La Jollan wants to re-establish Charlotte Park

By Ashley Mackin

When the La Jolla Parks and Beaches, Inc. advisory group (LJP&B) submitted its list to the city with suggestions for projects to be included on the 2015 Capital Improvements Projects list, it included a curious item called the Charlotte Park Development Plan.

Currently a canyon behind a private residence, Charlotte Park was once a park at the end of Charlotte Street, a “paper street” (a road or street that appears on some maps but does not actually exist). It is perpendicular to Torrey Pines Road, leading to the bluff edge between Princess Street and Coast Walk, across from Amalfi Street.

LJP&B member Melinda Merryweather explained that since a fence was installed blocking off Charlotte Street, the park space has eroded over the years, becoming a canyon overgrown with vegetation. The 2003 Community Plan confirms, “Neither Charlotte Park nor Charlotte Street are accessible at the present time. Opportunities to link Charlotte Street with Coast Walk have been lost due to bluff erosion.”

While there is no formal development plan, merryweather said she would like the Charlotte Park Development Plan to involve redeveloping the area, filling in the canyon, making it safe for public access and designating it as open space.

Charlotte Park appears on the Unfunded Park Improvements List of 2013 — a collection of improvements for properties maintained and operated by the San diego Park and recreation department — and has been carried over from previous year’s lists.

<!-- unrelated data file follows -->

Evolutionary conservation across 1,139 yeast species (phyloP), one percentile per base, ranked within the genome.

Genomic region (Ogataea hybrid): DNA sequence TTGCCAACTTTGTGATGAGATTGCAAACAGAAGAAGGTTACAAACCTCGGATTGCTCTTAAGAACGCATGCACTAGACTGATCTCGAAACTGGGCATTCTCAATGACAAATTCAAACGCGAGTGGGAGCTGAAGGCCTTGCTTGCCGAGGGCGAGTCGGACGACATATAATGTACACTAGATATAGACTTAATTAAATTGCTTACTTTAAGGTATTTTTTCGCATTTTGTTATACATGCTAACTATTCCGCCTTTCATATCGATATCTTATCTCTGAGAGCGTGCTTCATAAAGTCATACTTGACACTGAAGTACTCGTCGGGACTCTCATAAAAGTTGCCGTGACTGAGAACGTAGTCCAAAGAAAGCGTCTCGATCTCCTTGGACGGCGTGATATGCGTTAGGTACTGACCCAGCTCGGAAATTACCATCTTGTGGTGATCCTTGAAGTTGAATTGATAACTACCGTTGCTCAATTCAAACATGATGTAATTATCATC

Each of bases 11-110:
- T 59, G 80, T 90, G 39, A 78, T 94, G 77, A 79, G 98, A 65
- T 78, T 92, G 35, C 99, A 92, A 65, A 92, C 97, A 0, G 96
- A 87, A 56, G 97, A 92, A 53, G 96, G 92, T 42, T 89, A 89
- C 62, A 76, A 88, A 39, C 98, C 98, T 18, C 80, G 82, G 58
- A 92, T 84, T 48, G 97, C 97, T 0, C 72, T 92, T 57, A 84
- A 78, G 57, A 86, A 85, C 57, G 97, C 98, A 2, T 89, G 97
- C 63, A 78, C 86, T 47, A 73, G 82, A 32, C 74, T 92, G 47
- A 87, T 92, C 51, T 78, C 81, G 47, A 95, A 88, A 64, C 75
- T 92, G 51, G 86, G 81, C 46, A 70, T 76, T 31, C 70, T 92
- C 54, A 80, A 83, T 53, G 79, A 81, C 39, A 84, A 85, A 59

The LJP&B is hoping some fund- ing will be available for this project in 2015, and submitted its wish list to the La Jolla community Planning Association (CPA). From there, the cPA integrated the LJP&b suggestions into its recommendations (including developing charlotte Park), and submitted them to the city. Having scratched the children’s Pool Walk project off her list (now that it’s been funded), Merryweather said the charlotte Park project “has always been one of my babies.” One of the homes adjacent to the space is vacant, so Merryweather wants to get the project moving before the next tenants move in.

“Now that the house is going to have a new owner, things can change. I want to make sure we announce there is a street (and park) there and that we are going to do something with it,” she said.

Hoping to avoid public access issues after the fact, merryweather wants to establish the charlotte Park accessway as open space on the record before a homeowner is found, so when the home is purchased, there’s no question that the park space is there.

A wire mesh fence backed by tarp currently blocks views to the ocean from Torrey Pines Road. Merryweather said she would like to see the vegetation and the tarp cleared so there is an ocean view from Torrey Pines Road. From there, her best-case scenario would be to fill the canyon in with dirt, install a walkway and set up picnic tables, creating another ocean-view park space.

“Any time we can create more areas where people can see and get to the ocean, it is our duty to do so,” she said.

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